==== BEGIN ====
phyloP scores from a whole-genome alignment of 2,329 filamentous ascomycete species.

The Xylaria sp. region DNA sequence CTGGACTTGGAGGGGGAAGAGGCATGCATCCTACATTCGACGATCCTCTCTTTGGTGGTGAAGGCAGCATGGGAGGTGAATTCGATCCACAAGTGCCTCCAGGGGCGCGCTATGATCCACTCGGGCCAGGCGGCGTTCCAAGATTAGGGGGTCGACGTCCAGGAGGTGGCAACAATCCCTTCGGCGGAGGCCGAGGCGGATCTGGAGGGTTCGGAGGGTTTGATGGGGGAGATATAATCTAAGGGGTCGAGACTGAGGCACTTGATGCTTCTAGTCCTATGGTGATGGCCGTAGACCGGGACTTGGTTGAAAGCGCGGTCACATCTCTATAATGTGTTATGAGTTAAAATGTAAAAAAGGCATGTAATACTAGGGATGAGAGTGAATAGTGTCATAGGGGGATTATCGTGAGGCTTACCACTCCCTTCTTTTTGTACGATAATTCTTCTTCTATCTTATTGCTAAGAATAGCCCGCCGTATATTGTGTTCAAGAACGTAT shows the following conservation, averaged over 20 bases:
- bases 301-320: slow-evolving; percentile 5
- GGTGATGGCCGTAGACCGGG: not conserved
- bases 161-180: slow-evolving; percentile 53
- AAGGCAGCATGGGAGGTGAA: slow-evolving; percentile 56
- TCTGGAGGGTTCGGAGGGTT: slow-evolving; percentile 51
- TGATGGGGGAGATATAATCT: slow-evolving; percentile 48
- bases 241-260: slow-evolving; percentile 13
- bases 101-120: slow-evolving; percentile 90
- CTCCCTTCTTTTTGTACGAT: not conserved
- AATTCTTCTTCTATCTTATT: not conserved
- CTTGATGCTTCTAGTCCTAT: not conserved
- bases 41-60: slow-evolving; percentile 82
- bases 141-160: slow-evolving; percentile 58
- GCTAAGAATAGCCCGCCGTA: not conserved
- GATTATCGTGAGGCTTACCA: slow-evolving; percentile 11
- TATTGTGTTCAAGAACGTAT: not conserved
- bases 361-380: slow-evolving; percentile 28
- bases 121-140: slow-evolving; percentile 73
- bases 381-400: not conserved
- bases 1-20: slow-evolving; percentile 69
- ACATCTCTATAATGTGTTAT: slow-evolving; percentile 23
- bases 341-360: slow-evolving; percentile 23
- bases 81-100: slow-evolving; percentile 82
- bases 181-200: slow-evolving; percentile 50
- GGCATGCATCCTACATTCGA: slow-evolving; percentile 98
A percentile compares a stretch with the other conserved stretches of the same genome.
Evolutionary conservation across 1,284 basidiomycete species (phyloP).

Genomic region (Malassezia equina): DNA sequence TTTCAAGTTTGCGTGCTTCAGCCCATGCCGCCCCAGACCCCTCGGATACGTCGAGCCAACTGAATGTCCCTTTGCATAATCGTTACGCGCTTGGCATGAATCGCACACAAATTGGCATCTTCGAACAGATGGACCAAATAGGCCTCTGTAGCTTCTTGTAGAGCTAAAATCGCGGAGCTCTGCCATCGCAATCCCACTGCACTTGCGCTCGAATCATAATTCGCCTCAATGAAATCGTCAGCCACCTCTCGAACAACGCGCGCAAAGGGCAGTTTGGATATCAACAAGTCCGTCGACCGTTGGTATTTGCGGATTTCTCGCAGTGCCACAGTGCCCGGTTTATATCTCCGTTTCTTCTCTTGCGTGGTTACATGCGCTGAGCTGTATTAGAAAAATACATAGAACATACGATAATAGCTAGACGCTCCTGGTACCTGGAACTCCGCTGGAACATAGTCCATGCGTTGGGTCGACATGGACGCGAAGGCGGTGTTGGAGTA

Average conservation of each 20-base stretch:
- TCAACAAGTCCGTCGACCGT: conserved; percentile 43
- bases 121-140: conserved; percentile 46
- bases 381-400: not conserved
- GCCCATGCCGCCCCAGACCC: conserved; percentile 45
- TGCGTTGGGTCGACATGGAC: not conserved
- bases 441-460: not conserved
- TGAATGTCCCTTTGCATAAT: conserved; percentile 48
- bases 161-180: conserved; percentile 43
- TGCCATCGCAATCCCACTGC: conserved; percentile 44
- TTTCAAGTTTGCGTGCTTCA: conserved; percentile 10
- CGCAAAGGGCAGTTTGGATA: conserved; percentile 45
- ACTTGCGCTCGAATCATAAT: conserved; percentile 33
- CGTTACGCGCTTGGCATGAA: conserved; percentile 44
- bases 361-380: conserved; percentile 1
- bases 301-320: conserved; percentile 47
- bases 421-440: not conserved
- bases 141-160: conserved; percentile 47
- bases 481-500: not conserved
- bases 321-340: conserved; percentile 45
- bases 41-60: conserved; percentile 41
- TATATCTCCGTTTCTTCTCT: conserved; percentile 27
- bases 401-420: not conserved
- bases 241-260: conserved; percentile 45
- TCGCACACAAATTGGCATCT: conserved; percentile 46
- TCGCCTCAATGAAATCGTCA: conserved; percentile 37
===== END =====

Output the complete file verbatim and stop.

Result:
phyloP scores from a whole-genome alignment of 2,329 filamentous ascomycete species.

The Xylaria sp. region DNA sequence CTGGACTTGGAGGGGGAAGAGGCATGCATCCTACATTCGACGATCCTCTCTTTGGTGGTGAAGGCAGCATGGGAGGTGAATTCGATCCACAAGTGCCTCCAGGGGCGCGCTATGATCCACTCGGGCCAGGCGGCGTTCCAAGATTAGGGGGTCGACGTCCAGGAGGTGGCAACAATCCCTTCGGCGGAGGCCGAGGCGGATCTGGAGGGTTCGGAGGGTTTGATGGGGGAGATATAATCTAAGGGGTCGAGACTGAGGCACTTGATGCTTCTAGTCCTATGGTGATGGCCGTAGACCGGGACTTGGTTGAAAGCGCGGTCACATCTCTATAATGTGTTATGAGTTAAAATGTAAAAAAGGCATGTAATACTAGGGATGAGAGTGAATAGTGTCATAGGGGGATTATCGTGAGGCTTACCACTCCCTTCTTTTTGTACGATAATTCTTCTTCTATCTTATTGCTAAGAATAGCCCGCCGTATATTGTGTTCAAGAACGTAT shows the following conservation, averaged over 20 bases:
- bases 301-320: slow-evolving; percentile 5
- GGTGATGGCCGTAGACCGGG: not conserved
- bases 161-180: slow-evolving; percentile 53
- AAGGCAGCATGGGAGGTGAA: slow-evolving; percentile 56
- TCTGGAGGGTTCGGAGGGTT: slow-evolving; percentile 51
- TGATGGGGGAGATATAATCT: slow-evolving; percentile 48
- bases 241-260: slow-evolving; percentile 13
- bases 101-120: slow-evolving; percentile 90
- CTCCCTTCTTTTTGTACGAT: not conserved
- AATTCTTCTTCTATCTTATT: not conserved
- CTTGATGCTTCTAGTCCTAT: not conserved
- bases 41-60: slow-evolving; percentile 82
- bases 141-160: slow-evolving; percentile 58
- GCTAAGAATAGCCCGCCGTA: not conserved
- GATTATCGTGAGGCTTACCA: slow-evolving; percentile 11
- TATTGTGTTCAAGAACGTAT: not conserved
- bases 361-380: slow-evolving; percentile 28
- bases 121-140: slow-evolving; percentile 73
- bases 381-400: not conserved
- bases 1-20: slow-evolving; percentile 69
- ACATCTCTATAATGTGTTAT: slow-evolving; percentile 23
- bases 341-360: slow-evolving; percentile 23
- bases 81-100: slow-evolving; percentile 82
- bases 181-200: slow-evolving; percentile 50
- GGCATGCATCCTACATTCGA: slow-evolving; percentile 98
A percentile compares a stretch with the other conserved stretches of the same genome.
Evolutionary conservation across 1,284 basidiomycete species (phyloP).

Genomic region (Malassezia equina): DNA sequence TTTCAAGTTTGCGTGCTTCAGCCCATGCCGCCCCAGACCCCTCGGATACGTCGAGCCAACTGAATGTCCCTTTGCATAATCGTTACGCGCTTGGCATGAATCGCACACAAATTGGCATCTTCGAACAGATGGACCAAATAGGCCTCTGTAGCTTCTTGTAGAGCTAAAATCGCGGAGCTCTGCCATCGCAATCCCACTGCACTTGCGCTCGAATCATAATTCGCCTCAATGAAATCGTCAGCCACCTCTCGAACAACGCGCGCAAAGGGCAGTTTGGATATCAACAAGTCCGTCGACCGTTGGTATTTGCGGATTTCTCGCAGTGCCACAGTGCCCGGTTTATATCTCCGTTTCTTCTCTTGCGTGGTTACATGCGCTGAGCTGTATTAGAAAAATACATAGAACATACGATAATAGCTAGACGCTCCTGGTACCTGGAACTCCGCTGGAACATAGTCCATGCGTTGGGTCGACATGGACGCGAAGGCGGTGTTGGAGTA

Average conservation of each 20-base stretch:
- TCAACAAGTCCGTCGACCGT: conserved; percentile 43
- bases 121-140: conserved; percentile 46
- bases 381-400: not conserved
- GCCCATGCCGCCCCAGACCC: conserved; percentile 45
- TGCGTTGGGTCGACATGGAC: not conserved
- bases 441-460: not conserved
- TGAATGTCCCTTTGCATAAT: conserved; percentile 48
- bases 161-180: conserved; percentile 43
- TGCCATCGCAATCCCACTGC: conserved; percentile 44
- TTTCAAGTTTGCGTGCTTCA: conserved; percentile 10
- CGCAAAGGGCAGTTTGGATA: conserved; percentile 45
- ACTTGCGCTCGAATCATAAT: conserved; percentile 33
- CGTTACGCGCTTGGCATGAA: conserved; percentile 44
- bases 361-380: conserved; percentile 1
- bases 301-320: conserved; percentile 47
- bases 421-440: not conserved
- bases 141-160: conserved; percentile 47
- bases 481-500: not conserved
- bases 321-340: conserved; percentile 45
- bases 41-60: conserved; percentile 41
- TATATCTCCGTTTCTTCTCT: conserved; percentile 27
- bases 401-420: not conserved
- bases 241-260: conserved; percentile 45
- TCGCACACAAATTGGCATCT: conserved; percentile 46
- TCGCCTCAATGAAATCGTCA: conserved; percentile 37